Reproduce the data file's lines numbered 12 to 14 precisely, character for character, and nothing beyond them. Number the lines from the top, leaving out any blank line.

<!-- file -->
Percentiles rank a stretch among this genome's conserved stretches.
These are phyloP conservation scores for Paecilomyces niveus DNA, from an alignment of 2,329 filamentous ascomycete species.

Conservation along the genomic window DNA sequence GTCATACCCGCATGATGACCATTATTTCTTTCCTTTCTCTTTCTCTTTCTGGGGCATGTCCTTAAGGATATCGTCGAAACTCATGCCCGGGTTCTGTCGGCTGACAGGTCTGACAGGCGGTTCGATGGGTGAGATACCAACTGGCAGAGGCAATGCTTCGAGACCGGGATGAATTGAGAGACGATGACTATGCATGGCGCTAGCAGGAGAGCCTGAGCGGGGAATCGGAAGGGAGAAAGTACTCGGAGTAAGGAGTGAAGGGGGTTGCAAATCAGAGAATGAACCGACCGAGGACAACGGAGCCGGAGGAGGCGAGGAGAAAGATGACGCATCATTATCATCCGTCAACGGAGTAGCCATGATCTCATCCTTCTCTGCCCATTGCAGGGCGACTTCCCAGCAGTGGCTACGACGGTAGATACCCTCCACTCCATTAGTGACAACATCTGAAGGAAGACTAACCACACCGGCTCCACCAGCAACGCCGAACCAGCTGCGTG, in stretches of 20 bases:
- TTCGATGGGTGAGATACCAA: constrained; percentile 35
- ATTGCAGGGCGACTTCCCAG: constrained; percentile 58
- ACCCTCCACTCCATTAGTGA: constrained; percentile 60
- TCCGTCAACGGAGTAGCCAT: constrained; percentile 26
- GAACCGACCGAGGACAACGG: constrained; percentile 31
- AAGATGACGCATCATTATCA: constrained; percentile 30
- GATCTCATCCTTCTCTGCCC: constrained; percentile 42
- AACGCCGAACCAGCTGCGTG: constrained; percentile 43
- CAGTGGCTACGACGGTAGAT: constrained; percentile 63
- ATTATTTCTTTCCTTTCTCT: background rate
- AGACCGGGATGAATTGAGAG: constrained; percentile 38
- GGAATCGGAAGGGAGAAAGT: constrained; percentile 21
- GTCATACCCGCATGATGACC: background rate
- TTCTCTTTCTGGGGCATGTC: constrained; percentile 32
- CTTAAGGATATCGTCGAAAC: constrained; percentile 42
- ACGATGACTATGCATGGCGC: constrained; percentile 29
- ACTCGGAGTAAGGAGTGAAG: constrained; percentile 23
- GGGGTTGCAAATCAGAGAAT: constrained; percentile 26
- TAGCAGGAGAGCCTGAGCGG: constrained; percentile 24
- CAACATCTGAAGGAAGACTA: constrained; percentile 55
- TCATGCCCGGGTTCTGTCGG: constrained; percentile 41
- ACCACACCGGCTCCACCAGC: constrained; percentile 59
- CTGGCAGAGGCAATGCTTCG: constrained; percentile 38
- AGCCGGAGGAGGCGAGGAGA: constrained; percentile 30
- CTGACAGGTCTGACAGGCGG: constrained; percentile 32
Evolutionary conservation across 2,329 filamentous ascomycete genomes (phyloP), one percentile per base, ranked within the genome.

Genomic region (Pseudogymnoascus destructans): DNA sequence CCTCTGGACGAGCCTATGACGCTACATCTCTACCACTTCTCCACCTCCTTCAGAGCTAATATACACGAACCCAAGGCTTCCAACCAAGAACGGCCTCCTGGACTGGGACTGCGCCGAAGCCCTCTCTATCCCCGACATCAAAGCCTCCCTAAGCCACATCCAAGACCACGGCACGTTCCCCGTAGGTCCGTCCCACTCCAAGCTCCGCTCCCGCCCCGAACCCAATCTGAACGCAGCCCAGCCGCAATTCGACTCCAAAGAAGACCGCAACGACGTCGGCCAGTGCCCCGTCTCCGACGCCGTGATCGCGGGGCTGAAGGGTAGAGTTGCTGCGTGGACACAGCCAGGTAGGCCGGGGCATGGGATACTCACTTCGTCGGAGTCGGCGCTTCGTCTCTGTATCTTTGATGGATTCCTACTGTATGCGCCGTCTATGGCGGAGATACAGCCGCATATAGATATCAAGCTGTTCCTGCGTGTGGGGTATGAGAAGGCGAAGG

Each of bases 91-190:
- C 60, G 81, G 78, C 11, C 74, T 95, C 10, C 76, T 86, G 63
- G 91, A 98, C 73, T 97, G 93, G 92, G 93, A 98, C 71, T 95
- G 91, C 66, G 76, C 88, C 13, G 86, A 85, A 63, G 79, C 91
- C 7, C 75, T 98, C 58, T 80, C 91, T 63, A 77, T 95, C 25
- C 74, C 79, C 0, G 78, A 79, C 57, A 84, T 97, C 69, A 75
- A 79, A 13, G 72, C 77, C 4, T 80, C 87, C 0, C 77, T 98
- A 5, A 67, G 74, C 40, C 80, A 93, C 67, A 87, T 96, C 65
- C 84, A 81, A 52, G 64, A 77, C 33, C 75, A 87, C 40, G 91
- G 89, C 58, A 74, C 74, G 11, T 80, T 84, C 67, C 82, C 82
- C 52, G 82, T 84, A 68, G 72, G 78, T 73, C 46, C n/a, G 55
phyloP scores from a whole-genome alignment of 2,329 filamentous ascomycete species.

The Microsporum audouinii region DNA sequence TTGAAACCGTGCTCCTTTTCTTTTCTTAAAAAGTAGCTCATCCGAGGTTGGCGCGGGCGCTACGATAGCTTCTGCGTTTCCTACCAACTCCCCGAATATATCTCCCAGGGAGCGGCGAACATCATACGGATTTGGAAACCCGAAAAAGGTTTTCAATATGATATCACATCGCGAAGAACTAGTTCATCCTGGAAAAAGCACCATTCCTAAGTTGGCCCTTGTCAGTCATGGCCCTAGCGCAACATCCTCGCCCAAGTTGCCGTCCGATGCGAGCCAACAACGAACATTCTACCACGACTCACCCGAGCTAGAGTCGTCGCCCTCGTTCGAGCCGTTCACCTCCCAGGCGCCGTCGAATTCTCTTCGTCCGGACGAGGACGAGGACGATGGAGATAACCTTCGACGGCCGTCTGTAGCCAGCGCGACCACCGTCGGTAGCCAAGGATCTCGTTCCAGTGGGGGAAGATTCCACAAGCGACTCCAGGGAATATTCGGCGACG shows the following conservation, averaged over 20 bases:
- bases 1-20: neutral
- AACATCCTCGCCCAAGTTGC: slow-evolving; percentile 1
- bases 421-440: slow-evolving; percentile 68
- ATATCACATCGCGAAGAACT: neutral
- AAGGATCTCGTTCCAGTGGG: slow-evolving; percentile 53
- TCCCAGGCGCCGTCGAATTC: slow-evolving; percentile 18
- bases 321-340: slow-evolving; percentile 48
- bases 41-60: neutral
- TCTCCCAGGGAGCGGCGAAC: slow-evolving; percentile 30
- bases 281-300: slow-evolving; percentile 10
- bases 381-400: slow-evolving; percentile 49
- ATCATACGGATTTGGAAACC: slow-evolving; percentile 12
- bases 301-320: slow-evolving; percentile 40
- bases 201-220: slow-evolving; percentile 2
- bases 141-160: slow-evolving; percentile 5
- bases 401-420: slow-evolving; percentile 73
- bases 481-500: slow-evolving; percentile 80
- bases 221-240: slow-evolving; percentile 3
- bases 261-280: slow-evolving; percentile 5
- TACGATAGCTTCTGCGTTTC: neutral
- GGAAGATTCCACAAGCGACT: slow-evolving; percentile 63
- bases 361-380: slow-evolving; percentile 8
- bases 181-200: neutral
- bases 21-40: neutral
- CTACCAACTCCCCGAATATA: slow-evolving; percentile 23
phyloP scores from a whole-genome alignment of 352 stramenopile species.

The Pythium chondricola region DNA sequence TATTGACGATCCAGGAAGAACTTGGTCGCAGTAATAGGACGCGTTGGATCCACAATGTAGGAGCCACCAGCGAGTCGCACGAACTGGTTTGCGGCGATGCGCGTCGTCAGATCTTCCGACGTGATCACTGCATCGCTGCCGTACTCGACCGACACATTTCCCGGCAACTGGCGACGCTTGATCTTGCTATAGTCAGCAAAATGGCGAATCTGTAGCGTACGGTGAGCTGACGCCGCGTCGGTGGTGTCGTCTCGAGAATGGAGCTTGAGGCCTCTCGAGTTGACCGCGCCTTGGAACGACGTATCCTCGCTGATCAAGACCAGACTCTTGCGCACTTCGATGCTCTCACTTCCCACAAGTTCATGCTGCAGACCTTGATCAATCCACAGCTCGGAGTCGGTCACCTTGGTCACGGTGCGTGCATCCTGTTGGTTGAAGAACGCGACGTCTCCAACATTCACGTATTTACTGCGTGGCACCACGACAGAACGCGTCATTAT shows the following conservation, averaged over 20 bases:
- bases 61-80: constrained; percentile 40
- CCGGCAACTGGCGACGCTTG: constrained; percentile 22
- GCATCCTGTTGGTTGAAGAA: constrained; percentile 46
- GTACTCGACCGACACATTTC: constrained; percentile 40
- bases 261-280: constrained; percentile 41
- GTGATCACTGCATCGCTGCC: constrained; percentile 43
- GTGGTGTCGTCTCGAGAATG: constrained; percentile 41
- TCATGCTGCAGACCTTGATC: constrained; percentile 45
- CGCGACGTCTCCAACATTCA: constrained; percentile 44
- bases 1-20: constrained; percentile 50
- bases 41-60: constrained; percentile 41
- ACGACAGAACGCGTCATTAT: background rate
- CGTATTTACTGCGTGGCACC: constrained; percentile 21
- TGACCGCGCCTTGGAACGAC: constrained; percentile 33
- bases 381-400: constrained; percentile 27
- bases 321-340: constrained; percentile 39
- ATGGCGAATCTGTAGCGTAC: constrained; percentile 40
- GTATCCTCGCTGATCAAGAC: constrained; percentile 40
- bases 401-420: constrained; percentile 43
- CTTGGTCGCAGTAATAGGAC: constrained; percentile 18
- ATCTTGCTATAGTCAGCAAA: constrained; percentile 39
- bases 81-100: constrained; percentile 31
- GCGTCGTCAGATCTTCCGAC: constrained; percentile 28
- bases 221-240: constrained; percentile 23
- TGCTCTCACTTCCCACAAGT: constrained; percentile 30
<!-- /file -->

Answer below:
- CAGTGGCTACGACGGTAGAT: constrained; percentile 63
- ATTATTTCTTTCCTTTCTCT: background rate
- AGACCGGGATGAATTGAGAG: constrained; percentile 38